GMB final submission on East Midlands Ambulance service calls for brakes to be applied to allow more work on proposed changes.
Before anything is implemented a further round of consultation is needed with much more detail being available so we can make informed suggestions says GMB.
GMB, the union for ambulance staff, has published its final submission to the East Midlands Ambulance Service Trust “being the best” proposals. See notes to editors for submission.
Colin Todd GMB organiser, said “GMB is not against changes. However, a lot more work needs to be done on these proposals before they are implemented.
GMB feel there is too much too soon and the brakes should be applied. We feel that before anything is implemented that a further round of public and staff consultation is needed with much more detail being available so we can make informed suggestions.”
Contact Colin Todd, GMB Lincoln Office 01522 525579 or 07966 327 982 or GMB Press Office 07921 289 880 or 07974 251 823
Notes to Editors
GMB submission 17th December 2012
We have found the consultation to fall short of what we would expect and is not in the spirit or intent of our partnership agreement.
We have requested information which has not been provided, some answers to questions are either incomplete or confusing; and the consultation meetings have been listening exercises rather than meaningful discussions and consultation.
We refer you to our letter to CEO dated 31st October 2012 with the attachments and our letter to the Chairman of the board date 22nd November 2012.
There are 3 elements to “Being the best”, but the main focus has been on the estates.
Regarding the estates plan; the proposal was obviously not going to be a viable, workable solution. This was put into the public domain 2 months before the official consultation started and received wide-spread condemnation from the public and the Unions. GMB emailed the trust to suggest that we have discussions before the formal consultation started, but received no response.
We feel that the rota review has been a shambles from the start with staff not being given the rotas for their station until halfway through this process. However, we understand that the consultation period for this is going to be extended and a structure for the consultation to work around is being developed.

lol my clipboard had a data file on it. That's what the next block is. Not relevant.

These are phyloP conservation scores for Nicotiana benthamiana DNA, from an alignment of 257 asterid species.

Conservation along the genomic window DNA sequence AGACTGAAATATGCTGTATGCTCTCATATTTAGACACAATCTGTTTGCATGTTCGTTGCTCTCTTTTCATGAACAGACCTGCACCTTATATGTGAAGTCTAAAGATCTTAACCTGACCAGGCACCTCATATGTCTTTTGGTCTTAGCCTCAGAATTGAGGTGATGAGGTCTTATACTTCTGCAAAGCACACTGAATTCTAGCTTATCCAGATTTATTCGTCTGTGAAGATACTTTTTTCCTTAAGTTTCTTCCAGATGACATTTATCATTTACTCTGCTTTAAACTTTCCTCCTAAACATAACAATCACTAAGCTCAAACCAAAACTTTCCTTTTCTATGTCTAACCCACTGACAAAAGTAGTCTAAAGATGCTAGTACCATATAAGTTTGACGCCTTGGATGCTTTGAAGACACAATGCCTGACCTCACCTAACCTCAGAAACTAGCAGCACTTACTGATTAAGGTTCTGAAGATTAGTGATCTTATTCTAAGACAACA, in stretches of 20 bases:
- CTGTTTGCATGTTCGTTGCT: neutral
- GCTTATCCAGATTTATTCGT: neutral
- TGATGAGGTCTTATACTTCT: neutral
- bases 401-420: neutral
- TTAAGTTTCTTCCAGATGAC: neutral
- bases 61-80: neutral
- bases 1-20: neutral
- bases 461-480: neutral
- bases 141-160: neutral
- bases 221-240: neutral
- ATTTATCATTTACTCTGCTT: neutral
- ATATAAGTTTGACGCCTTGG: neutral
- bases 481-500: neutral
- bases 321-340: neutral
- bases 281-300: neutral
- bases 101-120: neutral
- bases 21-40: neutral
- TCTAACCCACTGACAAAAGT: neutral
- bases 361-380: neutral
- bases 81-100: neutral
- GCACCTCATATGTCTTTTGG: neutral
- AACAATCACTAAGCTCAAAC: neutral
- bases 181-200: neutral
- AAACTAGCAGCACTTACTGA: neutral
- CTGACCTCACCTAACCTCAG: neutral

The Operations management re-structure – improving effectiveness element has focused heavily on the changes to the management restructure rather than the service delivery model. More discussion is needed on this aspect of the plan and what is in and out of scope.
We feel the meetings were poorly advertised and promoted. There appeared to be a lack of strategy in the planning of the meetings; times, location and delivery. Indeed it is clear that there were several different power point presentations that were being used across the counties.
The presentations, the public documents and the television program (inside out) were mis-leading; as were some of the answers to questions. The feedback report forms are poorly designed and were clearly developed to gain support for the proposals rather than the actual views of the public.
The information provided was far too late and is poor in quality. There is no comparison with current rota and resources in the charts provided.
The delivery of the consultation has been woefully inadequate. Simply sending the resource charts to the crews is not proper consultation.
Furthermore, the reasons behind any changes have not been discussed and justified; nor has the ramifications where there is a reduction in crews or changes to cars from DCA’s; which is felt by many members to be a retrograde step.
Feedback from GMB members’ to-date is that the proposed rotas are far from family friendly.
GMB members are unhappy that a number of “associated elements” have been slipped into this consultation without any details.
Finally, any changes to resources should also be discussed with the public. Failure to do this could lead to a legal challenge.
OPERATIONS MANAGEMENT RE-STRUCTURE – IMPROVING EFFECTIVENESS
The service delivery aspect of this element appears in principal to be a reasonable working solution that might help improve our response effectiveness.
However, there needs to be clear guidelines and possible ring-fencing to their area of responsibility for each level for it to work; whilst acknowledging the need for flexibility at times.
Most importantly, we need to address the deployment criteria for Level 1 response.
More discussions with staff and Unions is needed to get to a final position and this will need to be reviewed regularly to develop continuous improvement.